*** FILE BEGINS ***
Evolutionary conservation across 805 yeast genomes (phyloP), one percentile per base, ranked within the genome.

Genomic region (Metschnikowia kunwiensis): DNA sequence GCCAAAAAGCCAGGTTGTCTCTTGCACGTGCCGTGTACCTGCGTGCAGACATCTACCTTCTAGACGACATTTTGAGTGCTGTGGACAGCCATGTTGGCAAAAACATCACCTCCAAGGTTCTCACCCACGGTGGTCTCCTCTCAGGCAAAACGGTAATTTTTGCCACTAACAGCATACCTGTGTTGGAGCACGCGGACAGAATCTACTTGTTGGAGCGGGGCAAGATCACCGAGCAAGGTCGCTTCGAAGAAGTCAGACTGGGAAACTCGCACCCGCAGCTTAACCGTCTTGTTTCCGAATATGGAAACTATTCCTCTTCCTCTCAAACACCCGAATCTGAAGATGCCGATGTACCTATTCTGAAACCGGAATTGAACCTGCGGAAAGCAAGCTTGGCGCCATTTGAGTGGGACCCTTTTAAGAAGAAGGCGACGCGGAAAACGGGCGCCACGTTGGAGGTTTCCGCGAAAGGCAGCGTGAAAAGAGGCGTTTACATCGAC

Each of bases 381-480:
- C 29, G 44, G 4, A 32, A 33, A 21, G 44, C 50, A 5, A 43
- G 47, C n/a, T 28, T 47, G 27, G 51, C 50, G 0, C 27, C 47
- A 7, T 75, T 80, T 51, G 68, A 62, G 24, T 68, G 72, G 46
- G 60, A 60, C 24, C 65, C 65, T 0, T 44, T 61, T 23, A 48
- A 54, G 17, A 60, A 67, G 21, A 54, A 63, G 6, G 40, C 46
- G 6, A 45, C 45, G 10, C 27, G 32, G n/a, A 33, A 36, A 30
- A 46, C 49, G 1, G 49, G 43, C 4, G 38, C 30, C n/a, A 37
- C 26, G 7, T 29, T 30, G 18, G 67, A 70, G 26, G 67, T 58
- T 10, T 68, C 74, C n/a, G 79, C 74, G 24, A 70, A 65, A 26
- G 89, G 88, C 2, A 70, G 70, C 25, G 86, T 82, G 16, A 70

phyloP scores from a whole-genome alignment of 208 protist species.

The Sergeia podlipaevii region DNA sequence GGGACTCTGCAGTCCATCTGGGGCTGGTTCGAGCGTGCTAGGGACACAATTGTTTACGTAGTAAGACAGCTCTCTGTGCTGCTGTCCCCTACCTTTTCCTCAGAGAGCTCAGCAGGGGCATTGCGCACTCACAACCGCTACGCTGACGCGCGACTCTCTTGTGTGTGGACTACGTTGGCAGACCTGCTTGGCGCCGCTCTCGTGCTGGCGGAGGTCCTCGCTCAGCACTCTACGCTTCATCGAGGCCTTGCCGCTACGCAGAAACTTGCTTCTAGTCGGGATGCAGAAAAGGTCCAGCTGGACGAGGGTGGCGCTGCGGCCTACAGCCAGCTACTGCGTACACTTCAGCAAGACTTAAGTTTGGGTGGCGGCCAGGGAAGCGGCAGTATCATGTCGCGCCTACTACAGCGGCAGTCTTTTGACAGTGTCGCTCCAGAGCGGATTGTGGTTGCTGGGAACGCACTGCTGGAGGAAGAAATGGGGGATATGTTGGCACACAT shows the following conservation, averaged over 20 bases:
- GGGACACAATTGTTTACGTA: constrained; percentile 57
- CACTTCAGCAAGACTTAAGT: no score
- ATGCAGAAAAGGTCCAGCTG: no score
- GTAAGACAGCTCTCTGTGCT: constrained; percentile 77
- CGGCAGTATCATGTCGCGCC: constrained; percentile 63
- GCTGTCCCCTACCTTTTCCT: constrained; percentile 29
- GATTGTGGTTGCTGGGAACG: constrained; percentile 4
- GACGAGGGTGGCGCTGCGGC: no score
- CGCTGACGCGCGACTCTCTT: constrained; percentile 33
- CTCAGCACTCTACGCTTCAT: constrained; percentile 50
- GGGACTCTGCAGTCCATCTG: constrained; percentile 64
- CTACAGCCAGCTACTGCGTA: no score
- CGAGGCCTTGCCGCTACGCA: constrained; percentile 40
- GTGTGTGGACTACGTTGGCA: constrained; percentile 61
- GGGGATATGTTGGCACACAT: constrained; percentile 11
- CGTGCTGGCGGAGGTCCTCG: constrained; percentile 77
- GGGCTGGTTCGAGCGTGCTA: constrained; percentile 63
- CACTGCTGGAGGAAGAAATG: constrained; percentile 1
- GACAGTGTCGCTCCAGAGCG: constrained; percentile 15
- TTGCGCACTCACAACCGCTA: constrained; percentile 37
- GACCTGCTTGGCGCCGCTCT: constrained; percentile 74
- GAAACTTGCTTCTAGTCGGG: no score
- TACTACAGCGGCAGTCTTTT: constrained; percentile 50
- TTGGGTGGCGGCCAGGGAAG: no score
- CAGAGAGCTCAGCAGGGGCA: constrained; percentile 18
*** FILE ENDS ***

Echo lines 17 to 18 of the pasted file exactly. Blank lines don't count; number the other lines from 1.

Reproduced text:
- CACTTCAGCAAGACTTAAGT: no score
- ATGCAGAAAAGGTCCAGCTG: no score